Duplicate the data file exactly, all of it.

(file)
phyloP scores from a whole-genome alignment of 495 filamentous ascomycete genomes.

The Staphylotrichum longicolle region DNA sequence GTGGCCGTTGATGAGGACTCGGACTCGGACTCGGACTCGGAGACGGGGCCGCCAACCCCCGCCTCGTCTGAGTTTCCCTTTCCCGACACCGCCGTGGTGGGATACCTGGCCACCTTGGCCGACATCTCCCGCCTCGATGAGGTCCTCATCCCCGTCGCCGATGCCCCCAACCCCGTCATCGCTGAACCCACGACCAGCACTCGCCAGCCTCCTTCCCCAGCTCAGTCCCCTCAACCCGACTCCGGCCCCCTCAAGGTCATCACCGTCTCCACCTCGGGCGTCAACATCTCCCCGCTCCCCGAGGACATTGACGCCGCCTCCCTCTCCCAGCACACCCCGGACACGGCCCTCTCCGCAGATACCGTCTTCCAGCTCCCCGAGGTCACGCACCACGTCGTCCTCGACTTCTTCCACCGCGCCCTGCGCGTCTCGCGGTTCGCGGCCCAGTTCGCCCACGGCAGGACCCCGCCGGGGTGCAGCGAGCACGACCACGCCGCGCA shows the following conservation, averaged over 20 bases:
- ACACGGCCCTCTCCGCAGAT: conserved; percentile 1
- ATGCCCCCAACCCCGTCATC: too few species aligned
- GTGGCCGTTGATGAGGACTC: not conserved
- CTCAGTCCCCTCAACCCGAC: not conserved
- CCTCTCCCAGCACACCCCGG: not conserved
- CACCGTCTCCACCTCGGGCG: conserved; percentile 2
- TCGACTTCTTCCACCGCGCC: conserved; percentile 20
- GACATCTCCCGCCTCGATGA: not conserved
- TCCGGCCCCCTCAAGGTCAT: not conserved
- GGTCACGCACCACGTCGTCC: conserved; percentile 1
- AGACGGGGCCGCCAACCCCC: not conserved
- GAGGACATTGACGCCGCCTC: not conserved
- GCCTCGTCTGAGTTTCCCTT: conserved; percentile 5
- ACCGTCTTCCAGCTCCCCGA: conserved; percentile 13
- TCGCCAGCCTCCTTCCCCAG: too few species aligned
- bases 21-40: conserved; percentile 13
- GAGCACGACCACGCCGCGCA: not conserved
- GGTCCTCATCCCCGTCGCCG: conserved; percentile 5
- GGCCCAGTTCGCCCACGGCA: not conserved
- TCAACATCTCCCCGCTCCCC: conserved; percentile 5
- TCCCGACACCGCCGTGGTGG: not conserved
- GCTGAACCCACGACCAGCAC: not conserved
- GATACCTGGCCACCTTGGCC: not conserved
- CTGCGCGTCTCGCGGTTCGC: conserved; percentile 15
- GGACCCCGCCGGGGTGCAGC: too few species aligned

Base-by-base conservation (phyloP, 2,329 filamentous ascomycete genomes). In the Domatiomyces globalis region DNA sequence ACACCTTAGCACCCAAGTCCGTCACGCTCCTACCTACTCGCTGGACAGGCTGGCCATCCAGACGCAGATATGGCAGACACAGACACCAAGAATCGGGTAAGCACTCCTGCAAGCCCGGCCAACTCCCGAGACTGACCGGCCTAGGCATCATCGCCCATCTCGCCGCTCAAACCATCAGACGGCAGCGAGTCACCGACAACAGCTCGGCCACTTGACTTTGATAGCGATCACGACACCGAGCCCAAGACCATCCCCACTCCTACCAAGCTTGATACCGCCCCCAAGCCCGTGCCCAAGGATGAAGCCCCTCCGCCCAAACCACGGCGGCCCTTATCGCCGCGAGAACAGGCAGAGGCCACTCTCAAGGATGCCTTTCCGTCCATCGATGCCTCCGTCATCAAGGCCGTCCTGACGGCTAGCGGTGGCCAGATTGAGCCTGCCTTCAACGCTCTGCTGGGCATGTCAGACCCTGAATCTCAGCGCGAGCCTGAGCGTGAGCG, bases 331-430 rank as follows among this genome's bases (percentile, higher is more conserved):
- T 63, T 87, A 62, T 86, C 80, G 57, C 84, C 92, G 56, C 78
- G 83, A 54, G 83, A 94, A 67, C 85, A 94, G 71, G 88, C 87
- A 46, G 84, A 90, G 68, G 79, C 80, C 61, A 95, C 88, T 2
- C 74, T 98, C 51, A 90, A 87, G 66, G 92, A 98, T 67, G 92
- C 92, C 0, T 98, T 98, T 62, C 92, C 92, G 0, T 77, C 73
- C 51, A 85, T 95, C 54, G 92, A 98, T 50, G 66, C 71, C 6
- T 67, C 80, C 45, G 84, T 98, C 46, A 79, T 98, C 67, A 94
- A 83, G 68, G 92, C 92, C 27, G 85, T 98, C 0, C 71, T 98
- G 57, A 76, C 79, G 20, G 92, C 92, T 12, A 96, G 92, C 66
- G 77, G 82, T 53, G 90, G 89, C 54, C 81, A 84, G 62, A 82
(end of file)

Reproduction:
phyloP scores from a whole-genome alignment of 495 filamentous ascomycete genomes.

The Staphylotrichum longicolle region DNA sequence GTGGCCGTTGATGAGGACTCGGACTCGGACTCGGACTCGGAGACGGGGCCGCCAACCCCCGCCTCGTCTGAGTTTCCCTTTCCCGACACCGCCGTGGTGGGATACCTGGCCACCTTGGCCGACATCTCCCGCCTCGATGAGGTCCTCATCCCCGTCGCCGATGCCCCCAACCCCGTCATCGCTGAACCCACGACCAGCACTCGCCAGCCTCCTTCCCCAGCTCAGTCCCCTCAACCCGACTCCGGCCCCCTCAAGGTCATCACCGTCTCCACCTCGGGCGTCAACATCTCCCCGCTCCCCGAGGACATTGACGCCGCCTCCCTCTCCCAGCACACCCCGGACACGGCCCTCTCCGCAGATACCGTCTTCCAGCTCCCCGAGGTCACGCACCACGTCGTCCTCGACTTCTTCCACCGCGCCCTGCGCGTCTCGCGGTTCGCGGCCCAGTTCGCCCACGGCAGGACCCCGCCGGGGTGCAGCGAGCACGACCACGCCGCGCA shows the following conservation, averaged over 20 bases:
- ACACGGCCCTCTCCGCAGAT: conserved; percentile 1
- ATGCCCCCAACCCCGTCATC: too few species aligned
- GTGGCCGTTGATGAGGACTC: not conserved
- CTCAGTCCCCTCAACCCGAC: not conserved
- CCTCTCCCAGCACACCCCGG: not conserved
- CACCGTCTCCACCTCGGGCG: conserved; percentile 2
- TCGACTTCTTCCACCGCGCC: conserved; percentile 20
- GACATCTCCCGCCTCGATGA: not conserved
- TCCGGCCCCCTCAAGGTCAT: not conserved
- GGTCACGCACCACGTCGTCC: conserved; percentile 1
- AGACGGGGCCGCCAACCCCC: not conserved
- GAGGACATTGACGCCGCCTC: not conserved
- GCCTCGTCTGAGTTTCCCTT: conserved; percentile 5
- ACCGTCTTCCAGCTCCCCGA: conserved; percentile 13
- TCGCCAGCCTCCTTCCCCAG: too few species aligned
- bases 21-40: conserved; percentile 13
- GAGCACGACCACGCCGCGCA: not conserved
- GGTCCTCATCCCCGTCGCCG: conserved; percentile 5
- GGCCCAGTTCGCCCACGGCA: not conserved
- TCAACATCTCCCCGCTCCCC: conserved; percentile 5
- TCCCGACACCGCCGTGGTGG: not conserved
- GCTGAACCCACGACCAGCAC: not conserved
- GATACCTGGCCACCTTGGCC: not conserved
- CTGCGCGTCTCGCGGTTCGC: conserved; percentile 15
- GGACCCCGCCGGGGTGCAGC: too few species aligned

Base-by-base conservation (phyloP, 2,329 filamentous ascomycete genomes). In the Domatiomyces globalis region DNA sequence ACACCTTAGCACCCAAGTCCGTCACGCTCCTACCTACTCGCTGGACAGGCTGGCCATCCAGACGCAGATATGGCAGACACAGACACCAAGAATCGGGTAAGCACTCCTGCAAGCCCGGCCAACTCCCGAGACTGACCGGCCTAGGCATCATCGCCCATCTCGCCGCTCAAACCATCAGACGGCAGCGAGTCACCGACAACAGCTCGGCCACTTGACTTTGATAGCGATCACGACACCGAGCCCAAGACCATCCCCACTCCTACCAAGCTTGATACCGCCCCCAAGCCCGTGCCCAAGGATGAAGCCCCTCCGCCCAAACCACGGCGGCCCTTATCGCCGCGAGAACAGGCAGAGGCCACTCTCAAGGATGCCTTTCCGTCCATCGATGCCTCCGTCATCAAGGCCGTCCTGACGGCTAGCGGTGGCCAGATTGAGCCTGCCTTCAACGCTCTGCTGGGCATGTCAGACCCTGAATCTCAGCGCGAGCCTGAGCGTGAGCG, bases 331-430 rank as follows among this genome's bases (percentile, higher is more conserved):
- T 63, T 87, A 62, T 86, C 80, G 57, C 84, C 92, G 56, C 78
- G 83, A 54, G 83, A 94, A 67, C 85, A 94, G 71, G 88, C 87
- A 46, G 84, A 90, G 68, G 79, C 80, C 61, A 95, C 88, T 2
- C 74, T 98, C 51, A 90, A 87, G 66, G 92, A 98, T 67, G 92
- C 92, C 0, T 98, T 98, T 62, C 92, C 92, G 0, T 77, C 73
- C 51, A 85, T 95, C 54, G 92, A 98, T 50, G 66, C 71, C 6
- T 67, C 80, C 45, G 84, T 98, C 46, A 79, T 98, C 67, A 94
- A 83, G 68, G 92, C 92, C 27, G 85, T 98, C 0, C 71, T 98
- G 57, A 76, C 79, G 20, G 92, C 92, T 12, A 96, G 92, C 66
- G 77, G 82, T 53, G 90, G 89, C 54, C 81, A 84, G 62, A 82